The case of NuScale Power, a privately held U.S. startup that has successfully developed a cleaner, nimbler small modular nuclear reactor (SMR) with help from foreign companies has led some policy observers to take a renewed look at certain provisions of the 1954 Atomic Energy Act.
These provisions, drafted when the Cold War was at full frost and well before the first nuclear reactor was ever produced, have made international investment in U.S. nuclear energy projects extremely difficult. But is it time for a new approach to foreign co-investment in these technologies?
A study of the NuScale case is part of a new and broad-ranging report on nuclear energy cooperation between the U.S. and its defense allies, authored by Dr. Matt Bowen of Columbia University’s Center for Global Energy Policy (CGEP). Dr. Bowen—a former senior advisor in the U.S. Department of Energy’s Office of Nonproliferation and Arms Control, discussed his findings in a recent, virtual panel discussion at CGEP.
Founded in 2007, Oregon-based NuScale’s lead strategic investor is the multinational construction holding company Fluor Corporation. Minority investors include U.S. government nuclear power contractor ARES Corporation, as well as privately held engineering firm Enercon Services. The firm currently holds more than 400 patents, either granted or pending, in nearly 20 countries. Its SMR is the first to undergo licensing from the U.S. Nuclear Regulatory Commission (NRC), acknowledged at the international level as a gold standard in safety certification.
NuScale’s value proposition is based on a radically simplified design concept with improved safety resulting from the simplification. Each light-water reactor module, which produces up to 60 MWe (with 12 modules per plant), is small enough to be produced in a factory, transported, and installed in the reactor building (its reactor core is 1/20th the size of larger, standard reactors). And it uses natural convection—rather than mechanical pumps—to circulate water for reactor cooling.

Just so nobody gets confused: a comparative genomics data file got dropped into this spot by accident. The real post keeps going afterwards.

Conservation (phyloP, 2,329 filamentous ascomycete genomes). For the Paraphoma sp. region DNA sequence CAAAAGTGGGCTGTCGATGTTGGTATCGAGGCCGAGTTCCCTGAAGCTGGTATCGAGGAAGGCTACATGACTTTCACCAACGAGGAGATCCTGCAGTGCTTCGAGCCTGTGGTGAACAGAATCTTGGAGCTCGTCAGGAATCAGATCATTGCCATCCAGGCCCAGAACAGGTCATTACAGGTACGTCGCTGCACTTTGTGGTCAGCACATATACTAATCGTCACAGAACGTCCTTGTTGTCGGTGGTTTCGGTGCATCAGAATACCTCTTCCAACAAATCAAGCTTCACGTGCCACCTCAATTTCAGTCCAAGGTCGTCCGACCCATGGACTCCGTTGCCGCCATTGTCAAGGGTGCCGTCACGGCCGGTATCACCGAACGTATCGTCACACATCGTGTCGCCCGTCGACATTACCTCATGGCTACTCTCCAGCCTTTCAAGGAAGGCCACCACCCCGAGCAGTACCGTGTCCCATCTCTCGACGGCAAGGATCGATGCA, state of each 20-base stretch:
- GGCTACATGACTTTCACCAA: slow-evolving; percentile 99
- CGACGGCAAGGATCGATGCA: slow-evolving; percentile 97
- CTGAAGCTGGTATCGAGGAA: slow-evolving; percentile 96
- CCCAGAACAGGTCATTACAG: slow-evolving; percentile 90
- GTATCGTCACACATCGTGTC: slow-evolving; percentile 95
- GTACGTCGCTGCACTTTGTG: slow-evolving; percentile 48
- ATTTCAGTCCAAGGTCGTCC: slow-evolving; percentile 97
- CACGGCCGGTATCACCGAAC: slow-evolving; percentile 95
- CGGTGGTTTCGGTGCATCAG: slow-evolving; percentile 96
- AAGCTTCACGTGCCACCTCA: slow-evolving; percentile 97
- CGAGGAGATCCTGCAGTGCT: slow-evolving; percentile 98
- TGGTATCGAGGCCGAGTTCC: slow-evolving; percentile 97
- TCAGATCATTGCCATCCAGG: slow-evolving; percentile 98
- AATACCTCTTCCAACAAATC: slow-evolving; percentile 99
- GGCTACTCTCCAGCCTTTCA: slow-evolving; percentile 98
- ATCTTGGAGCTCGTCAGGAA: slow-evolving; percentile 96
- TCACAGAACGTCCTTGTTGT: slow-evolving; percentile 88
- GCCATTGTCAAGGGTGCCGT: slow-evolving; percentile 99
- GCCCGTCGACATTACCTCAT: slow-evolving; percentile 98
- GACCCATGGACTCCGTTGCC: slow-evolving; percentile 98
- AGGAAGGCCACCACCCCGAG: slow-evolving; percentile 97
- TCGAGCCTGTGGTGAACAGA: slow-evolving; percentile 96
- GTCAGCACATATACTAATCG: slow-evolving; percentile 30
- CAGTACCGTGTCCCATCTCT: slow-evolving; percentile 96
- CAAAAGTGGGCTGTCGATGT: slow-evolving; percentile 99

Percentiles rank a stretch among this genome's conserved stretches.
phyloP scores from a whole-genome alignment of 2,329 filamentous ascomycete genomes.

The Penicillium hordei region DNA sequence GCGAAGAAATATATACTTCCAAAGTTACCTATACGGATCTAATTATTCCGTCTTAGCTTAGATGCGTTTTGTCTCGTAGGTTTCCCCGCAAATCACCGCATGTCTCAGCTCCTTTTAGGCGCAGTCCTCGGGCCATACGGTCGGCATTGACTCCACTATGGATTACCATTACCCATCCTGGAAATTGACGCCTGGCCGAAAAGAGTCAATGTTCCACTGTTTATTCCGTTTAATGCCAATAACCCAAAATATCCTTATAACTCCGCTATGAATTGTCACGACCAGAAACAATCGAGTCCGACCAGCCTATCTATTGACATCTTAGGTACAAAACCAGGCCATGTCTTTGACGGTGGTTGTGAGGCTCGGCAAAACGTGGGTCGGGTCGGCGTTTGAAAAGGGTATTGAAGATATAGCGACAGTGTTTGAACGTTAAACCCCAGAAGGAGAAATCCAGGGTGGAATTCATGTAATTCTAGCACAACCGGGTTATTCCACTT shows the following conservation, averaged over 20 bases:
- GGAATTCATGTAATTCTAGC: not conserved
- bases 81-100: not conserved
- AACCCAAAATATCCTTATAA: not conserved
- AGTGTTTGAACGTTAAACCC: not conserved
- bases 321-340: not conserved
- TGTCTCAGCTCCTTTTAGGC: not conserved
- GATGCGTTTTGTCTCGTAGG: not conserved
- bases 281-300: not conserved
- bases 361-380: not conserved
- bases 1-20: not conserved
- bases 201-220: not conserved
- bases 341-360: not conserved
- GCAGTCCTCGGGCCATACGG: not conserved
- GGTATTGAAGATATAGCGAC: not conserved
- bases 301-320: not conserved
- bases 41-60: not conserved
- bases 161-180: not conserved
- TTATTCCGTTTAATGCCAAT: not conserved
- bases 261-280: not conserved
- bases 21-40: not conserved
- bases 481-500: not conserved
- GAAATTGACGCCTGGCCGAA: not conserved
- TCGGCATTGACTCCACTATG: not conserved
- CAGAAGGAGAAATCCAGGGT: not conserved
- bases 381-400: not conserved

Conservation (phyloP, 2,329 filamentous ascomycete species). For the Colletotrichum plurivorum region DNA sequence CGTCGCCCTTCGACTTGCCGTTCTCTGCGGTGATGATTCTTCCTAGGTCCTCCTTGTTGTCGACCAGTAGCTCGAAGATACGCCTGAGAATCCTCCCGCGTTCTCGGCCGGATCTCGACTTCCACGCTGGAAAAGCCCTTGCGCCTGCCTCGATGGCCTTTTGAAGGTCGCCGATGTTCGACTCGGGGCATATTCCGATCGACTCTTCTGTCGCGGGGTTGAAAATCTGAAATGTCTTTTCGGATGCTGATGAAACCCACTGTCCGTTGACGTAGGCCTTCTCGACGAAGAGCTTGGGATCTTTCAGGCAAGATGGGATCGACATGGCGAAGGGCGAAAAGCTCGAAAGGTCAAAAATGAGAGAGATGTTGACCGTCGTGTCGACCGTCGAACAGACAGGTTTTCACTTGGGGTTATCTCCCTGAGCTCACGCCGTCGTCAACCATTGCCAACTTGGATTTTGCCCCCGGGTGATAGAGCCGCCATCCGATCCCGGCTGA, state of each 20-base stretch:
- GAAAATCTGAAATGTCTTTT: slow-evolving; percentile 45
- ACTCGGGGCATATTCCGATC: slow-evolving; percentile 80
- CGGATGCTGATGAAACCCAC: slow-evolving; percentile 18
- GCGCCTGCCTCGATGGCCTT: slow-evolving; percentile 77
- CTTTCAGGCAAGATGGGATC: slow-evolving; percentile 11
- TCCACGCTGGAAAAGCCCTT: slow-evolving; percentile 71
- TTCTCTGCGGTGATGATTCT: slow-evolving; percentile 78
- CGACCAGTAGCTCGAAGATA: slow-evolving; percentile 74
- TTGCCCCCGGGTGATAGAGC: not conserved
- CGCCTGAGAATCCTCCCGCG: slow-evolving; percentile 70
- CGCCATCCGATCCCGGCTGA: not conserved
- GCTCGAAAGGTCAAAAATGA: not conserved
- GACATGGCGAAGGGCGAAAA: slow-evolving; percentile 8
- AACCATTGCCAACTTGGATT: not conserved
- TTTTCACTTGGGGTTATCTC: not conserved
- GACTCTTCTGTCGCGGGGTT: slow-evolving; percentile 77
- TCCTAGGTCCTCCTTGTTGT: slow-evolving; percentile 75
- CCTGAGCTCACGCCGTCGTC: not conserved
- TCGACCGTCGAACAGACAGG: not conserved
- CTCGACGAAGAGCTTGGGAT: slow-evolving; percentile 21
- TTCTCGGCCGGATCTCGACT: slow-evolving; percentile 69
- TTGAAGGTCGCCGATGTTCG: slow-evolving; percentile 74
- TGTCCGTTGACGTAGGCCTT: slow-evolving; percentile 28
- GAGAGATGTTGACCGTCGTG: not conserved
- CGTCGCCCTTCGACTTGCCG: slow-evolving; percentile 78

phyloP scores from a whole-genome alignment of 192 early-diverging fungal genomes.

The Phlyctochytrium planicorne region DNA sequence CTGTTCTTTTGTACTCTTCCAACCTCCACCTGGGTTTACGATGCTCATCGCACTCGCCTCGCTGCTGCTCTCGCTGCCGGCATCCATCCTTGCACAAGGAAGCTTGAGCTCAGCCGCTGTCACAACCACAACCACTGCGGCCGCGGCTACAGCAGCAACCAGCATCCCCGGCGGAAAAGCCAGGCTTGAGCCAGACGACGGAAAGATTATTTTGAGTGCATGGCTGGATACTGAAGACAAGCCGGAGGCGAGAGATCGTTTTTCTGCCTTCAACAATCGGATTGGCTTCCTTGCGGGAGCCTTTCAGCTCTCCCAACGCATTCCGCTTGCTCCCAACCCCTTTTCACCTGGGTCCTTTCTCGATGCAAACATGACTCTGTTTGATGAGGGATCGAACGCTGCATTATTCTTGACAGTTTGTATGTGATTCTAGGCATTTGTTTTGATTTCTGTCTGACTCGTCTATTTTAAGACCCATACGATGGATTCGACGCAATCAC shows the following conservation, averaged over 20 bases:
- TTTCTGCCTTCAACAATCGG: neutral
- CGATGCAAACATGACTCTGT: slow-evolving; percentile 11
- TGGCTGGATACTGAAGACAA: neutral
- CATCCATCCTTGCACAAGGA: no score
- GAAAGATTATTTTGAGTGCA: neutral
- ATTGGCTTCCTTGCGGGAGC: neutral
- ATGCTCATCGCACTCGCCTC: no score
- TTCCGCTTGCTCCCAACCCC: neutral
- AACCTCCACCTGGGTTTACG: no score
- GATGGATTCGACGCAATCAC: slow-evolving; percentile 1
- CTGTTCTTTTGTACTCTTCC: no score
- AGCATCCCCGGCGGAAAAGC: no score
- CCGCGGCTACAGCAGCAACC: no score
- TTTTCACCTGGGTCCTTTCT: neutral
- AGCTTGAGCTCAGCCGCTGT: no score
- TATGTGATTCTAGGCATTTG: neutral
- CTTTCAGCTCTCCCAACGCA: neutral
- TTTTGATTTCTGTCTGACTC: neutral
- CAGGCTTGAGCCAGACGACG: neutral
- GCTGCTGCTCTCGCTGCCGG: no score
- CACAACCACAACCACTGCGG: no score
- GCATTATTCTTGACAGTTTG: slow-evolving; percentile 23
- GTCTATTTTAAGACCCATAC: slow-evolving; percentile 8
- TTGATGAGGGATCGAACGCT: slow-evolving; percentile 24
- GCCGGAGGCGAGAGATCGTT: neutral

The design is seismically robust, capable of withstanding a “Fukushima-type seismic event,” as well as hurricanes, floods, tornadoes, geomagnetic disturbances, electromagnetic pulse events, and aircraft impact. A single module can power an entire plant in the event that a grid is offline, without need for operator or computer actions, AC/DC power or additional water. Because the modules and associated plant systems are not software-based—they are built, instead, on field programmable gate array (FPGA) technology, thus less vulnerable to cyberattack.
The reactor’s small size also generates economic efficiencies. According to the company, the NuScale SMR is more cost-effective in leveled cost of electricity (LCOE)—the lifetime cost of building and operating a plant divided by its lifetime output—compared to other low-carbon energy options. It also has a more competitive overnight capital cost compared to larger, more complex nuclear reactor technologies.
The quest to develop and bring this technology to market has been expensive. Per Dr. Bowen’s report, based on December 2019 figures from NuScale, commercialization of the NuScale SMR is expected to cost $1.4 billion, of which $900 million has already been spent.
With investment on this scale unfeasible for most any single company, consortiums—including non-U.S. investors—will be crucial in bringing reactor projects to completion.
What(‘s) the FOCD?